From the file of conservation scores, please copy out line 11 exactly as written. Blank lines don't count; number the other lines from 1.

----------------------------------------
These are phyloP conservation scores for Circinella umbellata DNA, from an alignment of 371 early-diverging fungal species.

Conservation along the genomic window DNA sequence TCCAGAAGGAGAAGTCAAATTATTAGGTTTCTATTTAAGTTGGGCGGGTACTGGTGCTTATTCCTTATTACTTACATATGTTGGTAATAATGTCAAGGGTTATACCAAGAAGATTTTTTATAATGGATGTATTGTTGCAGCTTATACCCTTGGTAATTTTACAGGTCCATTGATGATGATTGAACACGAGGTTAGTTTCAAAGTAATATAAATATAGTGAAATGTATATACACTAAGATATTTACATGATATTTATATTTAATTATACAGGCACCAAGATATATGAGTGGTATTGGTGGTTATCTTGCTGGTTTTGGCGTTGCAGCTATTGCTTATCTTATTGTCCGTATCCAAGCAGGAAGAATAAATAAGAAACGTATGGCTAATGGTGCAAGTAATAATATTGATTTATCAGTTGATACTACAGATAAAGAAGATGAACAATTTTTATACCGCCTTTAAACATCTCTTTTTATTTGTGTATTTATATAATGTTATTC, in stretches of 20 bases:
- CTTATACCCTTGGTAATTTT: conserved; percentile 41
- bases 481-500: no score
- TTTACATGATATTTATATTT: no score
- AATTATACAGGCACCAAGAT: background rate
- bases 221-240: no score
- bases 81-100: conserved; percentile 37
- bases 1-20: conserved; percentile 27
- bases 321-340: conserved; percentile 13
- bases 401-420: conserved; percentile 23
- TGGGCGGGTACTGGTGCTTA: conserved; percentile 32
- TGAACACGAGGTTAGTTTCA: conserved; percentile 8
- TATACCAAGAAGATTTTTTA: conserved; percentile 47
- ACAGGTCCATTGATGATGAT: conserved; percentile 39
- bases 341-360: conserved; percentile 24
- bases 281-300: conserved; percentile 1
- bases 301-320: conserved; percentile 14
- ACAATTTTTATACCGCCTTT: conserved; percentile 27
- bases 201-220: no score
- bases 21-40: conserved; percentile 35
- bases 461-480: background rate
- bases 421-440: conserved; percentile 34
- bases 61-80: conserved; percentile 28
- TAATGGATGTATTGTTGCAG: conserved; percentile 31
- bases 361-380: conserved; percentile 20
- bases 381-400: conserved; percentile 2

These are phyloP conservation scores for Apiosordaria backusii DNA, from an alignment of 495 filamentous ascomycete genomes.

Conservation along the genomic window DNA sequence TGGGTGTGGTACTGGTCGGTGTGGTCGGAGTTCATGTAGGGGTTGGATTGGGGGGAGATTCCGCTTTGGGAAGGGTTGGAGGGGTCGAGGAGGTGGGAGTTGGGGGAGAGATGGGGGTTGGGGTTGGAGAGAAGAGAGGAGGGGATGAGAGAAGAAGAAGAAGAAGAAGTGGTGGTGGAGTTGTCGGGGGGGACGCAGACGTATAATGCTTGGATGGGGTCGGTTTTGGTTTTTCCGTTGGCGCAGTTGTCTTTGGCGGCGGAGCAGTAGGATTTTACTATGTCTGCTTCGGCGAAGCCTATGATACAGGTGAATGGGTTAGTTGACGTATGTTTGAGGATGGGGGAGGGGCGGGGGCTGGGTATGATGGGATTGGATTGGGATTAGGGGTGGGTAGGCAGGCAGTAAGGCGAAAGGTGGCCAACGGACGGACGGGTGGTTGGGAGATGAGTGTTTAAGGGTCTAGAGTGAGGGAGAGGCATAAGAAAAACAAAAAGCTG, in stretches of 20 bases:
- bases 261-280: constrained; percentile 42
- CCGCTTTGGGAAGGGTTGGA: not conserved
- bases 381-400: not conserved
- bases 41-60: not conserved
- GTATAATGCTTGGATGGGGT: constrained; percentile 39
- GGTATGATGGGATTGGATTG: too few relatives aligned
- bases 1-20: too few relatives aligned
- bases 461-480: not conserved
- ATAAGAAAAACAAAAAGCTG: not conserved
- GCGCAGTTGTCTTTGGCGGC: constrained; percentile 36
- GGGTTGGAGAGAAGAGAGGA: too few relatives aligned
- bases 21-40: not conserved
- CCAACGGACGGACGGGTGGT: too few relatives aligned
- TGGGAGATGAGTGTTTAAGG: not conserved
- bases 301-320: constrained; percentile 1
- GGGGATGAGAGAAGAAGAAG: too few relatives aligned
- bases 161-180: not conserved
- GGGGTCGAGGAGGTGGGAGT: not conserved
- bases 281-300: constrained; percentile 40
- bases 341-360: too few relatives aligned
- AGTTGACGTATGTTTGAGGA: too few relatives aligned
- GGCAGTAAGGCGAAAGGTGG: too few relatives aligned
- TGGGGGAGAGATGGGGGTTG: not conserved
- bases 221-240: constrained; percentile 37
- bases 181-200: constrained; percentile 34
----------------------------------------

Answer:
- bases 401-420: conserved; percentile 23